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Fish kills

A fish kill is defined as a significant and sudden mortality of wild or cultured finfish and other species such as prawns and crabs. Such events are generally characterised by large numbers of aquatic animals dying over a short period of time, usually in a clearly defined area.

These may be caused naturally: for example, unseasonal weather producing rapid changes in temperature may result in fish kills since many species lack the means of body temperature regulation. Human (anthropogenic) activities that adversely affect the health of waterways, such as the discharge or spillage of potentially toxic chemicals may also cause fish kills.

Anthropogenic impacts also include the degradation of waterways causing interference to the natural flow and poor land use practises that result in the build up of excessive nutrients and subsequent excessive growth of aquatic plants and algae. At night (when photosynthesis ceases), respiration by these plants can deplete the dissolved oxygen concentration sufficiently to result in fish mortality.

Since 2000, between 15 and 35 fish kills have been reported in WA each year, with 70% of these occurring in major waterways of the State's south-west. It is important to try to determine the cause of any fish kill in order to prevent future occurrences by understanding and improving the environmental factors that cause poor water quality. A rapid response is therefore necessary to collect information regarding the species of fish killed, water quality variables and other environmental conditions.

In Western Australia, the Department of Fisheries is responsible for the management of fish kill incident response with considerable support from the Department of Water. Under this arrangement, each department takes a role in responding to fish kill incidents depending on the type of aquatic environment and the location of the water body as follows:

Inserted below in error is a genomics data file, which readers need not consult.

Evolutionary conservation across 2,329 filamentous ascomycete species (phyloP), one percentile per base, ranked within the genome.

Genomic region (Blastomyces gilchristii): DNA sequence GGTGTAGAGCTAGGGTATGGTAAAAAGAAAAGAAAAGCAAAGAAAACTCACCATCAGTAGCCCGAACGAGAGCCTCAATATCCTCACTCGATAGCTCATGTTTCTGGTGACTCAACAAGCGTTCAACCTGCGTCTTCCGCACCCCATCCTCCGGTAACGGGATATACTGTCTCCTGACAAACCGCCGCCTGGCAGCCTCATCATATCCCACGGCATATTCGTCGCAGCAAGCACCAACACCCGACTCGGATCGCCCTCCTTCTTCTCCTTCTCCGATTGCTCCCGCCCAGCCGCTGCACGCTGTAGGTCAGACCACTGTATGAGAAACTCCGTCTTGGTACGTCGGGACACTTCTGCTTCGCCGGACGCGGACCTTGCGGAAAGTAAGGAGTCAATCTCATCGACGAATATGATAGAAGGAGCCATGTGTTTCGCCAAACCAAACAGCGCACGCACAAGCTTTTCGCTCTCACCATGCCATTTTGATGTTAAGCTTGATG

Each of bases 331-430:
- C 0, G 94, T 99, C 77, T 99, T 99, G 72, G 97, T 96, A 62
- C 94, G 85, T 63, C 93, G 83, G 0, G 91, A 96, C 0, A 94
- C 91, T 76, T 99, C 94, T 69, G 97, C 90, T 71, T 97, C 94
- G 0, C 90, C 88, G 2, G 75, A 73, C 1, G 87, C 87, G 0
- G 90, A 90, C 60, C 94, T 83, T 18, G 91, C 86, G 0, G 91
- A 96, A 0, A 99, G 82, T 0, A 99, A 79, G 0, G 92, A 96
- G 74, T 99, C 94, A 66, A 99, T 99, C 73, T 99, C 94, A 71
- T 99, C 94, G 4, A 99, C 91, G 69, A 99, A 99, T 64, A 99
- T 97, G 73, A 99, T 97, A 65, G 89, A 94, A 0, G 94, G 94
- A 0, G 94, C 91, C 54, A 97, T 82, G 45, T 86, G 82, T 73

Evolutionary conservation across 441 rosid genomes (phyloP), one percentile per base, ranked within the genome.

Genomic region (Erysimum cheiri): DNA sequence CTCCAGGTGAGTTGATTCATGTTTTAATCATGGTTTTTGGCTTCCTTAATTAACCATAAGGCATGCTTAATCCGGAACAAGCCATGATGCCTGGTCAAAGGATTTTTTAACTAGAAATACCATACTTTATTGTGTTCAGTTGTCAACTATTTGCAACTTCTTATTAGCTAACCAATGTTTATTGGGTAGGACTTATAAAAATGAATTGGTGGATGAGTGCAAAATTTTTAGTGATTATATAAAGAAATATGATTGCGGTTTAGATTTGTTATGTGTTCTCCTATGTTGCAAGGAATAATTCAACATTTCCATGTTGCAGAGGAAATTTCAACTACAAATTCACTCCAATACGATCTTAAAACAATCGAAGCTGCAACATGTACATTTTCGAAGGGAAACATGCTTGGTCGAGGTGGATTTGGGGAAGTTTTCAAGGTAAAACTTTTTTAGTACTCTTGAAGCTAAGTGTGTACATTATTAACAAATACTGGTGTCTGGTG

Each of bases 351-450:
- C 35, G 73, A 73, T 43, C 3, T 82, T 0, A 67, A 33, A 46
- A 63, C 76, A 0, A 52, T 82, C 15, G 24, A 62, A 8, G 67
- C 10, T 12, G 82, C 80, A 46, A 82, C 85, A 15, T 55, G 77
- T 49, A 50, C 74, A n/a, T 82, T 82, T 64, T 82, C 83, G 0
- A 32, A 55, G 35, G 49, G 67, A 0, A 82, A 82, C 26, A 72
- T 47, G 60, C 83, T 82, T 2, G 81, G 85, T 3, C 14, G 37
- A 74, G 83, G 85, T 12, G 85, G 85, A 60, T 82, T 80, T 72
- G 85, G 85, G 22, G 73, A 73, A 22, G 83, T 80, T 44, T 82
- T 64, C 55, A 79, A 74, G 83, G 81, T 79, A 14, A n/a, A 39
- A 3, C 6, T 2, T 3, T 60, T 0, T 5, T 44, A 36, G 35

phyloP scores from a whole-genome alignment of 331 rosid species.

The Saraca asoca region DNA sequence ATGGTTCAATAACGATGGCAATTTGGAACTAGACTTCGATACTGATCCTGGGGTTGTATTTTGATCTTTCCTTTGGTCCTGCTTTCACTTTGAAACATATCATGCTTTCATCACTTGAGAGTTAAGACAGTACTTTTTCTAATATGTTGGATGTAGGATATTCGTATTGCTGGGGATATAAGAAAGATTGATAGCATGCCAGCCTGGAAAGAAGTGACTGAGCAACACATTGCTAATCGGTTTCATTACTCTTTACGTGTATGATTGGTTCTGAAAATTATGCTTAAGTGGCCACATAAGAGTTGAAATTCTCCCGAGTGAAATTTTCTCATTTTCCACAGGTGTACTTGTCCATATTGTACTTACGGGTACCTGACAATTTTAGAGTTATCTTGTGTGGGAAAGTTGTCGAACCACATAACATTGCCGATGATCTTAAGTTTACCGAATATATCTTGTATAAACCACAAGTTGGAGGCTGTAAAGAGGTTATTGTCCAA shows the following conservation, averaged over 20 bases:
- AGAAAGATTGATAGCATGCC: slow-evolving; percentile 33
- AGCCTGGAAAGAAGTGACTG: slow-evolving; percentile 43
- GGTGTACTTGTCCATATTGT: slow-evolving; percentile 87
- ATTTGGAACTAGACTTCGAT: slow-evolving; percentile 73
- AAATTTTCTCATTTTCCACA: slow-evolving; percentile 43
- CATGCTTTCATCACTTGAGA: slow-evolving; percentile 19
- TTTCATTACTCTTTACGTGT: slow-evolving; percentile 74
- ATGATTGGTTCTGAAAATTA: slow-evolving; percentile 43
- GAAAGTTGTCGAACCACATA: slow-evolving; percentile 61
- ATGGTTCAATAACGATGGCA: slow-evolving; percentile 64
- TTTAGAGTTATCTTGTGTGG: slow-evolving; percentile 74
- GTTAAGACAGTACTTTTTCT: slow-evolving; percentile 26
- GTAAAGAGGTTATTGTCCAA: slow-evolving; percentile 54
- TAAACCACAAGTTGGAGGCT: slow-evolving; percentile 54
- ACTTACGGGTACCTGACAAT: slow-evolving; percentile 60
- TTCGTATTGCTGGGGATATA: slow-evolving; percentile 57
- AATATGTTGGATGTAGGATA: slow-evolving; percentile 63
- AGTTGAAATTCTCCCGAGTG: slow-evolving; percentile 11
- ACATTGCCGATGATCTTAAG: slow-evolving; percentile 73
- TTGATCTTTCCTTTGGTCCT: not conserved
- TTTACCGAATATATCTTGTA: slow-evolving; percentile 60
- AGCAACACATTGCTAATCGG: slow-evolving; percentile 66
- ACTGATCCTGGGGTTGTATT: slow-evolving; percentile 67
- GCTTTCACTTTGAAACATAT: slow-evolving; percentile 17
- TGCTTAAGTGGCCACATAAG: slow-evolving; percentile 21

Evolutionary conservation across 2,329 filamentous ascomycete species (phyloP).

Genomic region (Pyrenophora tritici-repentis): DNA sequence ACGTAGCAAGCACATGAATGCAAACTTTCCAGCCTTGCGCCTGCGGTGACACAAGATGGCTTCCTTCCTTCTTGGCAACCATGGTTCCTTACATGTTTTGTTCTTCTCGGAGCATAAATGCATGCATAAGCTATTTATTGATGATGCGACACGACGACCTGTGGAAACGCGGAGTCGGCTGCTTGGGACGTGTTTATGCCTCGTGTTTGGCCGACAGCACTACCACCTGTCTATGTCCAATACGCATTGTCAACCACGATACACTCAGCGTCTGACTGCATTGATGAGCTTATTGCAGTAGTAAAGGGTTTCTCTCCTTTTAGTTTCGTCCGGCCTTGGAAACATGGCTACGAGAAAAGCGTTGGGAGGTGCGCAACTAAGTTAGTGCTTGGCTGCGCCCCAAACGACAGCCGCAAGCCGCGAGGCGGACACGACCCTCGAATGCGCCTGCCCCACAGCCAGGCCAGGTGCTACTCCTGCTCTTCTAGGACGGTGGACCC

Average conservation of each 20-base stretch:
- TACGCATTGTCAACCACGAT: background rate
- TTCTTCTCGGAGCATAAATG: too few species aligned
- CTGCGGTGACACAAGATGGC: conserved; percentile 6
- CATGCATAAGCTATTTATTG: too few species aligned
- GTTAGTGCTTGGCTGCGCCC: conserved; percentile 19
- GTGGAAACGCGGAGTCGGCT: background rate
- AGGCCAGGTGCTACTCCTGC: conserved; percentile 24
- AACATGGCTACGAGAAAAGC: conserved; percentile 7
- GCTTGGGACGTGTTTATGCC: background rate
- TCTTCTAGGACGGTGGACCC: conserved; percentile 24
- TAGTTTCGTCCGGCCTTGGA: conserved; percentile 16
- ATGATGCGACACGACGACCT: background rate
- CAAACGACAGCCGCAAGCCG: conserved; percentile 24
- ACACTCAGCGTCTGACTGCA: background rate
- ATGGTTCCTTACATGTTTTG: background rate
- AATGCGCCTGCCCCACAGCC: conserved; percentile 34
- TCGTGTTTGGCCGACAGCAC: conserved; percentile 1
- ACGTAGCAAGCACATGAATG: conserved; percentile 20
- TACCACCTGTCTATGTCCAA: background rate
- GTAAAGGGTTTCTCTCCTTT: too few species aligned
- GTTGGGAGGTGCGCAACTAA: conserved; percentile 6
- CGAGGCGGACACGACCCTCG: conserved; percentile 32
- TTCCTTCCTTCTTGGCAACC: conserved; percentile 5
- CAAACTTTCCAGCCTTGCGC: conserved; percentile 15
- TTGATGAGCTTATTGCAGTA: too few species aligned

• The Department of Fisheries is the lead agency for Fish Kill Incident Response and coordinates the response to incidents occurring in the marine environment. The Department of Fisheries also takes the lead role in coordinating the response to a fish kill incident in any aquatic environment if the incident is caused by disease, fishing activity or introduced aquatic organisms.
  • The Department of Water coordinates the response for inland, riverine and estuarine waters and investigates as appropriate. If it appears likely that the event is caused by pollution, the incident will then be referred to Department of Environment and Conservation.
  • When an incident occurs at a location where the coordinating agency does not have sufficient resources (officers and equipment) to respond, assistance is sought from the other agency.

If you see a fish kill, please report it immediately to the nearest Department of Water or Department of Fisheries office. Contact details for these as well as an instructional brochure can be found at

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